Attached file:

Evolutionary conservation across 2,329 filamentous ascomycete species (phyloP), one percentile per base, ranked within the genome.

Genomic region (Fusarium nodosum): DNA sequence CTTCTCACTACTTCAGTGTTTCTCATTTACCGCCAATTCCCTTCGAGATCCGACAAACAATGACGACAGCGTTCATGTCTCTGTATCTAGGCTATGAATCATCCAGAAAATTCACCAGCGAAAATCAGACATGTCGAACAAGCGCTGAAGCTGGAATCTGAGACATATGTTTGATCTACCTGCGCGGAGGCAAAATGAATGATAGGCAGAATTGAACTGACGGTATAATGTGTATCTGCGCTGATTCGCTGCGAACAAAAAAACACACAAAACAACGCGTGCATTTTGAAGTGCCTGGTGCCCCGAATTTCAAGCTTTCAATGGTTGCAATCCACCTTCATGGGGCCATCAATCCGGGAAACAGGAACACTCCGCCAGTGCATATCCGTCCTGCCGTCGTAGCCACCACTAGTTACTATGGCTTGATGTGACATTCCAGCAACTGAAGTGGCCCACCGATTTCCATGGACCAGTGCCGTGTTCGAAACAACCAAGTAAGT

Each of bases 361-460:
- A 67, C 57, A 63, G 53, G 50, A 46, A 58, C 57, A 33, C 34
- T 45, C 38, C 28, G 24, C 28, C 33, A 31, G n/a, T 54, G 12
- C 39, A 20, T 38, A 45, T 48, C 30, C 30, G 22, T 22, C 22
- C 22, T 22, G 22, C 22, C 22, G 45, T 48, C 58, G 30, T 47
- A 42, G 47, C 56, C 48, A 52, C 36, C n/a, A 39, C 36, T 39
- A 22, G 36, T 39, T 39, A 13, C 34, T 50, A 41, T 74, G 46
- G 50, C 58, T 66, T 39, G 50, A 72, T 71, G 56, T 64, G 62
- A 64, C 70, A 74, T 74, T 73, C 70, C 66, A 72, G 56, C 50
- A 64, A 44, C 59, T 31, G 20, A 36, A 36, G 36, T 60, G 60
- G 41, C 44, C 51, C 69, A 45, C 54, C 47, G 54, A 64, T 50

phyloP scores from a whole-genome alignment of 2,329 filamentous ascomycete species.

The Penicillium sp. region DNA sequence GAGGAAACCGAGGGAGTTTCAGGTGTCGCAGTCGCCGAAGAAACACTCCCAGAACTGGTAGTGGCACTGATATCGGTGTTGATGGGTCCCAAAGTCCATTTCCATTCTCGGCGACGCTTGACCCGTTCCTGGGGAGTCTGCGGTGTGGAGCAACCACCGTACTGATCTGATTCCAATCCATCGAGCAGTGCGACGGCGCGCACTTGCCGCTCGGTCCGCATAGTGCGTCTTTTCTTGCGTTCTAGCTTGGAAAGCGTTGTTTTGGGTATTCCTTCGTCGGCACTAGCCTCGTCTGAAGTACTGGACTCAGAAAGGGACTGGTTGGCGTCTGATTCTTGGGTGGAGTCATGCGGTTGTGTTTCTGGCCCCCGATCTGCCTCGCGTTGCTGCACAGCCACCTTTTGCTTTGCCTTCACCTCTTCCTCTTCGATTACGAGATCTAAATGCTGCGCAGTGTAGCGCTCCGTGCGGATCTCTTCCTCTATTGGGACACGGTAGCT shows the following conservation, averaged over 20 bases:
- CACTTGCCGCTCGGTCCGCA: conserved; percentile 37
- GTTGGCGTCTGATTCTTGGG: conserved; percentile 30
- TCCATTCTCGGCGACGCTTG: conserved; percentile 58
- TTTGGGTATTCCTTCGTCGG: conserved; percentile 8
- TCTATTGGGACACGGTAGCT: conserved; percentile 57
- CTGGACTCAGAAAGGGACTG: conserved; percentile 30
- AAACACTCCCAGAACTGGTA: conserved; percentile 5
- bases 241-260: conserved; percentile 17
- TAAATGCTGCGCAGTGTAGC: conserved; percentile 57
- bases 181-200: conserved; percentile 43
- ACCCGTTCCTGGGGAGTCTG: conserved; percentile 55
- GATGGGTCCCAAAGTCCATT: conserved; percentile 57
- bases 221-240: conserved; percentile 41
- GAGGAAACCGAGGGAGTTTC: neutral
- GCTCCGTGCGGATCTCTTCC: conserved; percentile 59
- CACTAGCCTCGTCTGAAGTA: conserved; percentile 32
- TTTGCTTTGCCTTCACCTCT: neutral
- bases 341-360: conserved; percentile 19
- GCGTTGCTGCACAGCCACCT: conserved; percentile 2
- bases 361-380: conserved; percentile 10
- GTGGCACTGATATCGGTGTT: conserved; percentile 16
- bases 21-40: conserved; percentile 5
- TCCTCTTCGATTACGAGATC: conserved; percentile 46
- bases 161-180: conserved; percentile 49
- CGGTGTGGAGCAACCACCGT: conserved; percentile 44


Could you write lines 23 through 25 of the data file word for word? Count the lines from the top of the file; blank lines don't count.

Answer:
- bases 241-260: conserved; percentile 17
- TAAATGCTGCGCAGTGTAGC: conserved; percentile 57
- bases 181-200: conserved; percentile 43